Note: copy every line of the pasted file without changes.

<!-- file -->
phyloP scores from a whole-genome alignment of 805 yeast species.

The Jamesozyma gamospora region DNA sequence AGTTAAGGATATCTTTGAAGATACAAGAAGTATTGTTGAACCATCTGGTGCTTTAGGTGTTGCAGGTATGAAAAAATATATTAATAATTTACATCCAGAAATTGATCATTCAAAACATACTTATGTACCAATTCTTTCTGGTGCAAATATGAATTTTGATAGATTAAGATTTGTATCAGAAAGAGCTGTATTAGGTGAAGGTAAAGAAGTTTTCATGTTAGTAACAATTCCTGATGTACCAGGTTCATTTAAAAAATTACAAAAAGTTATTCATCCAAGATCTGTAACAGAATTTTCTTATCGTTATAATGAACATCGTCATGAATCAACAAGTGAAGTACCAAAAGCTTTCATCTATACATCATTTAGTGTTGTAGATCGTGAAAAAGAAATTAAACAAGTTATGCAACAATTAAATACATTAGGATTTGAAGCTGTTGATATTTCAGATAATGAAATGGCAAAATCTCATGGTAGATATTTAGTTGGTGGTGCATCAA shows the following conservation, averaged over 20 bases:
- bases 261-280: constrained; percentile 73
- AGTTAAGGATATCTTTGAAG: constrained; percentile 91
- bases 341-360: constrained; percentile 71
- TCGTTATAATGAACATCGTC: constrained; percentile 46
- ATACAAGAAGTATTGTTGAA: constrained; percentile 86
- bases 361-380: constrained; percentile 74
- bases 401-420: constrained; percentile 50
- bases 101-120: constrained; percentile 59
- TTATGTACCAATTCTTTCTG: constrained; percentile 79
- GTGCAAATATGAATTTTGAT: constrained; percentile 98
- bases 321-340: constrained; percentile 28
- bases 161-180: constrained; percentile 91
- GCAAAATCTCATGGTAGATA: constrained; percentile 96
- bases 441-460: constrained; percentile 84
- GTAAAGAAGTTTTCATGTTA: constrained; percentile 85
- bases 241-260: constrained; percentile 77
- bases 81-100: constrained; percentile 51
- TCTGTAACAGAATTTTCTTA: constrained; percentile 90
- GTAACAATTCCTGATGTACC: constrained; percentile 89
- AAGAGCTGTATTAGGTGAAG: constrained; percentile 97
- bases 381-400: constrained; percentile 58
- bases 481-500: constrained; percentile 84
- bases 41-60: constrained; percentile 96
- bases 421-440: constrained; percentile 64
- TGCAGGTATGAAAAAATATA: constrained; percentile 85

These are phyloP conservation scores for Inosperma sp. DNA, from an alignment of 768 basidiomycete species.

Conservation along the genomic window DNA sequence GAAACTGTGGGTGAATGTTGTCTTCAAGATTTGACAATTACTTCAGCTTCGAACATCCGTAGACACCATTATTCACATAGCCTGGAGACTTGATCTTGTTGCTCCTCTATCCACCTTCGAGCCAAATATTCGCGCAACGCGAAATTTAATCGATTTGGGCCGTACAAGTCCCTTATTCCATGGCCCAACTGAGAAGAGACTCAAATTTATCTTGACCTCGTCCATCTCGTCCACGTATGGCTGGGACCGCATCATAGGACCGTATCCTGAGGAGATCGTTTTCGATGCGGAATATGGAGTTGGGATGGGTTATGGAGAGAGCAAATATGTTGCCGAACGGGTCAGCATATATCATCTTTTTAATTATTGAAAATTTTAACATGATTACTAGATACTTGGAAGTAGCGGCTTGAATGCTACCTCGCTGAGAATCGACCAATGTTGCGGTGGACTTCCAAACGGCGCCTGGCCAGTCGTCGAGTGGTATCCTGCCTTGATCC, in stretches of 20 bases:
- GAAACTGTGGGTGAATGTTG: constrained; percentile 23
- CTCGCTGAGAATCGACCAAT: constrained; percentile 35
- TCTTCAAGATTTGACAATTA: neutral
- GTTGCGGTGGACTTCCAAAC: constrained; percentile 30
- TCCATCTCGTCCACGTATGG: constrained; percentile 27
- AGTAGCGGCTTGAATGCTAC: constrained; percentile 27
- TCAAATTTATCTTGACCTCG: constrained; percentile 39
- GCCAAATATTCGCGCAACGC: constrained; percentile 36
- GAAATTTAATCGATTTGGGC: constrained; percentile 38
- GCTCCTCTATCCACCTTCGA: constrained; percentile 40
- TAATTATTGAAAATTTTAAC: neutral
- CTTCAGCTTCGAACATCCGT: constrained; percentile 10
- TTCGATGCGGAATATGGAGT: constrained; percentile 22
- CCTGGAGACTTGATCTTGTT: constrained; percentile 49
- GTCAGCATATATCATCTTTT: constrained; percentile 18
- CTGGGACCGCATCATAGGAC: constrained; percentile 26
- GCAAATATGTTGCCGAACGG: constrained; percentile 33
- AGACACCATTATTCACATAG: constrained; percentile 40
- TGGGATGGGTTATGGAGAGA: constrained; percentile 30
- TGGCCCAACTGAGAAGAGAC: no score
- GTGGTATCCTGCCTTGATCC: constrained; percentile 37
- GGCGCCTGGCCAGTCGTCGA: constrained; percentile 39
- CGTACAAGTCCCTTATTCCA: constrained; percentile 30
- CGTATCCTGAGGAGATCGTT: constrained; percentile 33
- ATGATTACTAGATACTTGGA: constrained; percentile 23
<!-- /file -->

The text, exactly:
phyloP scores from a whole-genome alignment of 805 yeast species.

The Jamesozyma gamospora region DNA sequence AGTTAAGGATATCTTTGAAGATACAAGAAGTATTGTTGAACCATCTGGTGCTTTAGGTGTTGCAGGTATGAAAAAATATATTAATAATTTACATCCAGAAATTGATCATTCAAAACATACTTATGTACCAATTCTTTCTGGTGCAAATATGAATTTTGATAGATTAAGATTTGTATCAGAAAGAGCTGTATTAGGTGAAGGTAAAGAAGTTTTCATGTTAGTAACAATTCCTGATGTACCAGGTTCATTTAAAAAATTACAAAAAGTTATTCATCCAAGATCTGTAACAGAATTTTCTTATCGTTATAATGAACATCGTCATGAATCAACAAGTGAAGTACCAAAAGCTTTCATCTATACATCATTTAGTGTTGTAGATCGTGAAAAAGAAATTAAACAAGTTATGCAACAATTAAATACATTAGGATTTGAAGCTGTTGATATTTCAGATAATGAAATGGCAAAATCTCATGGTAGATATTTAGTTGGTGGTGCATCAA shows the following conservation, averaged over 20 bases:
- bases 261-280: constrained; percentile 73
- AGTTAAGGATATCTTTGAAG: constrained; percentile 91
- bases 341-360: constrained; percentile 71
- TCGTTATAATGAACATCGTC: constrained; percentile 46
- ATACAAGAAGTATTGTTGAA: constrained; percentile 86
- bases 361-380: constrained; percentile 74
- bases 401-420: constrained; percentile 50
- bases 101-120: constrained; percentile 59
- TTATGTACCAATTCTTTCTG: constrained; percentile 79
- GTGCAAATATGAATTTTGAT: constrained; percentile 98
- bases 321-340: constrained; percentile 28
- bases 161-180: constrained; percentile 91
- GCAAAATCTCATGGTAGATA: constrained; percentile 96
- bases 441-460: constrained; percentile 84
- GTAAAGAAGTTTTCATGTTA: constrained; percentile 85
- bases 241-260: constrained; percentile 77
- bases 81-100: constrained; percentile 51
- TCTGTAACAGAATTTTCTTA: constrained; percentile 90
- GTAACAATTCCTGATGTACC: constrained; percentile 89
- AAGAGCTGTATTAGGTGAAG: constrained; percentile 97
- bases 381-400: constrained; percentile 58
- bases 481-500: constrained; percentile 84
- bases 41-60: constrained; percentile 96
- bases 421-440: constrained; percentile 64
- TGCAGGTATGAAAAAATATA: constrained; percentile 85

These are phyloP conservation scores for Inosperma sp. DNA, from an alignment of 768 basidiomycete species.

Conservation along the genomic window DNA sequence GAAACTGTGGGTGAATGTTGTCTTCAAGATTTGACAATTACTTCAGCTTCGAACATCCGTAGACACCATTATTCACATAGCCTGGAGACTTGATCTTGTTGCTCCTCTATCCACCTTCGAGCCAAATATTCGCGCAACGCGAAATTTAATCGATTTGGGCCGTACAAGTCCCTTATTCCATGGCCCAACTGAGAAGAGACTCAAATTTATCTTGACCTCGTCCATCTCGTCCACGTATGGCTGGGACCGCATCATAGGACCGTATCCTGAGGAGATCGTTTTCGATGCGGAATATGGAGTTGGGATGGGTTATGGAGAGAGCAAATATGTTGCCGAACGGGTCAGCATATATCATCTTTTTAATTATTGAAAATTTTAACATGATTACTAGATACTTGGAAGTAGCGGCTTGAATGCTACCTCGCTGAGAATCGACCAATGTTGCGGTGGACTTCCAAACGGCGCCTGGCCAGTCGTCGAGTGGTATCCTGCCTTGATCC, in stretches of 20 bases:
- GAAACTGTGGGTGAATGTTG: constrained; percentile 23
- CTCGCTGAGAATCGACCAAT: constrained; percentile 35
- TCTTCAAGATTTGACAATTA: neutral
- GTTGCGGTGGACTTCCAAAC: constrained; percentile 30
- TCCATCTCGTCCACGTATGG: constrained; percentile 27
- AGTAGCGGCTTGAATGCTAC: constrained; percentile 27
- TCAAATTTATCTTGACCTCG: constrained; percentile 39
- GCCAAATATTCGCGCAACGC: constrained; percentile 36
- GAAATTTAATCGATTTGGGC: constrained; percentile 38
- GCTCCTCTATCCACCTTCGA: constrained; percentile 40
- TAATTATTGAAAATTTTAAC: neutral
- CTTCAGCTTCGAACATCCGT: constrained; percentile 10
- TTCGATGCGGAATATGGAGT: constrained; percentile 22
- CCTGGAGACTTGATCTTGTT: constrained; percentile 49
- GTCAGCATATATCATCTTTT: constrained; percentile 18
- CTGGGACCGCATCATAGGAC: constrained; percentile 26
- GCAAATATGTTGCCGAACGG: constrained; percentile 33
- AGACACCATTATTCACATAG: constrained; percentile 40
- TGGGATGGGTTATGGAGAGA: constrained; percentile 30
- TGGCCCAACTGAGAAGAGAC: no score
- GTGGTATCCTGCCTTGATCC: constrained; percentile 37
- GGCGCCTGGCCAGTCGTCGA: constrained; percentile 39
- CGTACAAGTCCCTTATTCCA: constrained; percentile 30
- CGTATCCTGAGGAGATCGTT: constrained; percentile 33
- ATGATTACTAGATACTTGGA: constrained; percentile 23